UN Security Council

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  • UNSC
    • Role
      • Enforces global peace and security. It passes binding resolutions that can impose economic sanctions, authorise peacekeeping missions and approve military action against a nation state for aggression towards another UN member.
    • Strengths
      • By vesting the power of veto in five permanent members, the UN is provided with clarity of leadership.
      • Since its membership is so small, UNSC can be quickly convened in response to an international crisis.
      • Requiring unanimity for military action ensures the case for military action must be absolutely convincing. In 2003 the UNSC was unconvinced by the Anglo-American case for war in Iraq and refused to endorse military action.
      • If it was enlarged to include more veto-wielding states, it would be even more complicated to decide on military action.
    • Weaknesses
      • Vetoing means that decisions to take military action have to be unanimous. UNSC has often failed to agree on military action.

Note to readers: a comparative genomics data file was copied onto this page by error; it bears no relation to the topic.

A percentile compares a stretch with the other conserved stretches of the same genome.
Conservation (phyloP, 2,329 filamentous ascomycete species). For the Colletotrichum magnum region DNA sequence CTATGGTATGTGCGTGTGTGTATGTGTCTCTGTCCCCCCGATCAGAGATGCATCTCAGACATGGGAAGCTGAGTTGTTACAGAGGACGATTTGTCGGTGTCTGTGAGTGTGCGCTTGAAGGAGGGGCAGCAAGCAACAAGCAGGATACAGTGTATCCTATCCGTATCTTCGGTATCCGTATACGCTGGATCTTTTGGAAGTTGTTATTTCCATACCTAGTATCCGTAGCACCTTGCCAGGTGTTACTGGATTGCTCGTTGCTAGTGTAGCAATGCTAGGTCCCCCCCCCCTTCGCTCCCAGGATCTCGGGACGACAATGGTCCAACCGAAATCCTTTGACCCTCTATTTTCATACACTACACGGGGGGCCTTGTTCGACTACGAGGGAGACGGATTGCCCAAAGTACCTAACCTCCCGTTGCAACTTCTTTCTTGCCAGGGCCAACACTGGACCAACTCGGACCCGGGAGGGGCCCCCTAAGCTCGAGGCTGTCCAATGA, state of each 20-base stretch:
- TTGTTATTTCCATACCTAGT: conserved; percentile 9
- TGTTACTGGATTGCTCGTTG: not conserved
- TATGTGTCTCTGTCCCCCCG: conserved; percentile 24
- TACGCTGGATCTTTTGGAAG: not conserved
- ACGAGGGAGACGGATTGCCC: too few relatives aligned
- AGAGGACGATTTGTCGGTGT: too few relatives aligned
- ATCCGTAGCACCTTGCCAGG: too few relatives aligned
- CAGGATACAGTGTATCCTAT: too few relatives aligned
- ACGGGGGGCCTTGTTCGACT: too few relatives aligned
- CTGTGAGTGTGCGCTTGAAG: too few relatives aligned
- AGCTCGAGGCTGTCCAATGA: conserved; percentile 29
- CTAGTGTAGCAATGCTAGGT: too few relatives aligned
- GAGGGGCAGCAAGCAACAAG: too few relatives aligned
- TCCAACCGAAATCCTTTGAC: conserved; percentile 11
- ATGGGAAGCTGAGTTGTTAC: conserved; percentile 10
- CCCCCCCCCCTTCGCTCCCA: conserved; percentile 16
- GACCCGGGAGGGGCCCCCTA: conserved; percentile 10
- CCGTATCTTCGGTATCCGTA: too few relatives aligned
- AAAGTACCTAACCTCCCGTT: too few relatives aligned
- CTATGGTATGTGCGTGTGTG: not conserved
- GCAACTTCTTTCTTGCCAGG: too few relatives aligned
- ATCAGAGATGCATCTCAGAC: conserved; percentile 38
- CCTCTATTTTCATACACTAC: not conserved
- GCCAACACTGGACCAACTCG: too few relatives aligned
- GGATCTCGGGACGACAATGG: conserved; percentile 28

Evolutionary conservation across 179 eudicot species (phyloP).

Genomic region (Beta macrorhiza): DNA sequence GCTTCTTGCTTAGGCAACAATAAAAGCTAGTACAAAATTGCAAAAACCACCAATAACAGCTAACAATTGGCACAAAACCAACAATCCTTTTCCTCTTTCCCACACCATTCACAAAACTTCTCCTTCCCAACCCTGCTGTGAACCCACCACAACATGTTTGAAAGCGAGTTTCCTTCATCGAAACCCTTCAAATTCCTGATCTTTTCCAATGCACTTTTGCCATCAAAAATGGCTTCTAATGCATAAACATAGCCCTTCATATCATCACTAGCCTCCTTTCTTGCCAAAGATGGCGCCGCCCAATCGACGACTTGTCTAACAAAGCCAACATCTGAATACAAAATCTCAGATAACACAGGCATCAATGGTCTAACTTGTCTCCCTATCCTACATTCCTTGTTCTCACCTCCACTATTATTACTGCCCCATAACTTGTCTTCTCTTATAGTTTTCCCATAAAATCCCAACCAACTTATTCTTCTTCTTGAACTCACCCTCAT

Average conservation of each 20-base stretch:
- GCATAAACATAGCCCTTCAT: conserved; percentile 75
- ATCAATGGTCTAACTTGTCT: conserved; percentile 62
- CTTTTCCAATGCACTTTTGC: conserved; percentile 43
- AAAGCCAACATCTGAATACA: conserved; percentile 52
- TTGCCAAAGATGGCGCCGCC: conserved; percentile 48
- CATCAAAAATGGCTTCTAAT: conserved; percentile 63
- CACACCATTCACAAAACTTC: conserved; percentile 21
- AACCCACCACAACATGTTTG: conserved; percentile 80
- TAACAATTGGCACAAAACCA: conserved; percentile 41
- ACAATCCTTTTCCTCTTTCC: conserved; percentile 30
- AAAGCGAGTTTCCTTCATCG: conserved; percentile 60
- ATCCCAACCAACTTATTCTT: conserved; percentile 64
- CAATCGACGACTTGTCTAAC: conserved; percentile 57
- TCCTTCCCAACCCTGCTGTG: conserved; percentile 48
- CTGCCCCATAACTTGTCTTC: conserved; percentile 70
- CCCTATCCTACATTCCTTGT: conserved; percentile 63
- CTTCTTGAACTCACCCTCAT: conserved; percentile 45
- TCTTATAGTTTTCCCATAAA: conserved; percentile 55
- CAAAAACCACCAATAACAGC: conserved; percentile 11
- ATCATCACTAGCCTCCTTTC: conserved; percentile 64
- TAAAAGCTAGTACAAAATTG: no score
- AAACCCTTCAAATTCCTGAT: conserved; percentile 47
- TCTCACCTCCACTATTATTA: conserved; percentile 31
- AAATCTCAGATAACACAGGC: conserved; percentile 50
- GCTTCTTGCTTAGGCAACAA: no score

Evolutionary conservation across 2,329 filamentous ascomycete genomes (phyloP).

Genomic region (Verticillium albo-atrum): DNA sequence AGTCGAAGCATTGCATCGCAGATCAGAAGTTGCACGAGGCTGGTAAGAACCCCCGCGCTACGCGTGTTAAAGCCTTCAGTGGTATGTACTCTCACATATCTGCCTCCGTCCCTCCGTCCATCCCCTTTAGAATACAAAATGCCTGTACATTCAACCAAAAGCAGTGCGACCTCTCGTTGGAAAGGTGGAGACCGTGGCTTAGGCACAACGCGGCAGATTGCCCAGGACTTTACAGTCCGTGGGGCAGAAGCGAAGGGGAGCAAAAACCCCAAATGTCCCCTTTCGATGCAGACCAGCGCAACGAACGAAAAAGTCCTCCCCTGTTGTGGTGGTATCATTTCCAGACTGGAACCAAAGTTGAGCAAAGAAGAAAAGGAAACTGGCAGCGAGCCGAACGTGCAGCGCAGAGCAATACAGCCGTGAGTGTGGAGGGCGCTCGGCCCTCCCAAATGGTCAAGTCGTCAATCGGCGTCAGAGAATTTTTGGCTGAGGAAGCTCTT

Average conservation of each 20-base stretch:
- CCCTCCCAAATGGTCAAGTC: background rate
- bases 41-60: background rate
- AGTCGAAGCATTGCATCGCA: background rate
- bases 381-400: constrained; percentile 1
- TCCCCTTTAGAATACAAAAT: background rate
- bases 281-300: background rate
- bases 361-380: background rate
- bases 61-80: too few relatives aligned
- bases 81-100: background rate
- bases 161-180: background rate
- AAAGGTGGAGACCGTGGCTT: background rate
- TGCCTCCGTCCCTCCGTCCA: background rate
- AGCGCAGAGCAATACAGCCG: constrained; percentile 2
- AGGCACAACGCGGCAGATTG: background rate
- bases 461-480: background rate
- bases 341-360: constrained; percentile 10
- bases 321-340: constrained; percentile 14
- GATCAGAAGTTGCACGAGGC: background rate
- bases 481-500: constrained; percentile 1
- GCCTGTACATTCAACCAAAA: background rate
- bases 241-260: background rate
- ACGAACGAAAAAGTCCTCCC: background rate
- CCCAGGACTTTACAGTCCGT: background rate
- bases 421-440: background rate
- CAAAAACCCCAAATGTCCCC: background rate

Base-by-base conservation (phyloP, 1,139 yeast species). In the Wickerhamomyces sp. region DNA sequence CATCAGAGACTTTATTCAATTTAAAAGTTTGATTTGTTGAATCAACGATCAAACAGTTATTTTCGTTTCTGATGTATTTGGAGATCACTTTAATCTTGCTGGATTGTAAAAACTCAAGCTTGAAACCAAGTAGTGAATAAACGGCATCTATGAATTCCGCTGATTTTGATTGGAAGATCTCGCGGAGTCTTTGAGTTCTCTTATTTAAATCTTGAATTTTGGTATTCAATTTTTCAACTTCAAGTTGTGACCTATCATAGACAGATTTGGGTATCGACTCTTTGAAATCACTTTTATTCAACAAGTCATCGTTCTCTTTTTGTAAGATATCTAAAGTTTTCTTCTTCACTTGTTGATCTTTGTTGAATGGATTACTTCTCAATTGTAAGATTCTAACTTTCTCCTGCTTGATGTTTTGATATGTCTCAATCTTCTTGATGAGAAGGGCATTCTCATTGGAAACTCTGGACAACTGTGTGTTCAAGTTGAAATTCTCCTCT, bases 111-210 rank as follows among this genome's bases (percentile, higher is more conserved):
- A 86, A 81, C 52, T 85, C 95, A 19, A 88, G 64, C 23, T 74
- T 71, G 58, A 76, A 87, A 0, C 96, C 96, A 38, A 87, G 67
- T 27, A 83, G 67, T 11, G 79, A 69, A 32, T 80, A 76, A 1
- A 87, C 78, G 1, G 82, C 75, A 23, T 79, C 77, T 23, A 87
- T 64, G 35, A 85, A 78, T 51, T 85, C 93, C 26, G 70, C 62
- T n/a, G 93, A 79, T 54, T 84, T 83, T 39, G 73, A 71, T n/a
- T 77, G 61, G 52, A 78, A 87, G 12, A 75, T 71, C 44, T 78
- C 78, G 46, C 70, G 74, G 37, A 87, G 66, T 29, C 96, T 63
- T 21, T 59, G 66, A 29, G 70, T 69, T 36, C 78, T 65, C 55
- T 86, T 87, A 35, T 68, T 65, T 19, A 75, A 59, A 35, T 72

• Permanent membership represents the balance of power in 1945 rather than today.
        • The interests of emerging countries aren't sufficiently recognised by the UNSC. Its legitimacy is questionable as it's not accountable to world opinion.
      • Unable to deploy a body of permanent standing troops. By the time 'blue helmet' peacekeepers have been donated by member states, many lives may have already been lost.
      • Often powerless to make decisions due to permanent member rivalries and clashes of interest, e.g. during the Cold War.
      • Gives too much power to very powerful states, so is undemocratic.
      • Lack of permanent members from S. America, Africa and Asia.
      • Hard to reform as permanent members must agree to the changes.
    • What evidence is there that the UNSC doesn't acknowledge the new realities of where power lies in global politics today?
      • The power of veto of the Permanent Five makes decision-making difficult.
      • A lack of permanently deployable military force undermines its relevance.
        • Kofi Annan: 'It is rather like telling the mayor [of New York]: we know you need a fire-house, but we'll build you one when the fire occurs'.
    • Potential reforms
      • Emerging powers like Brazil, India, Japan and Germany could be represented on the UNSC to provide it with contemporary legitimacy.
      • Voting on the council should be by a qualified majority. Eliminating the veto would make it quicker and easier to implement military action in a security emergency.
      • By enlarging membership, it would better represent global opinion.
      • By establishing its own rapid reaction force, the UNSC would be able to intervene more quickly in emergencies.

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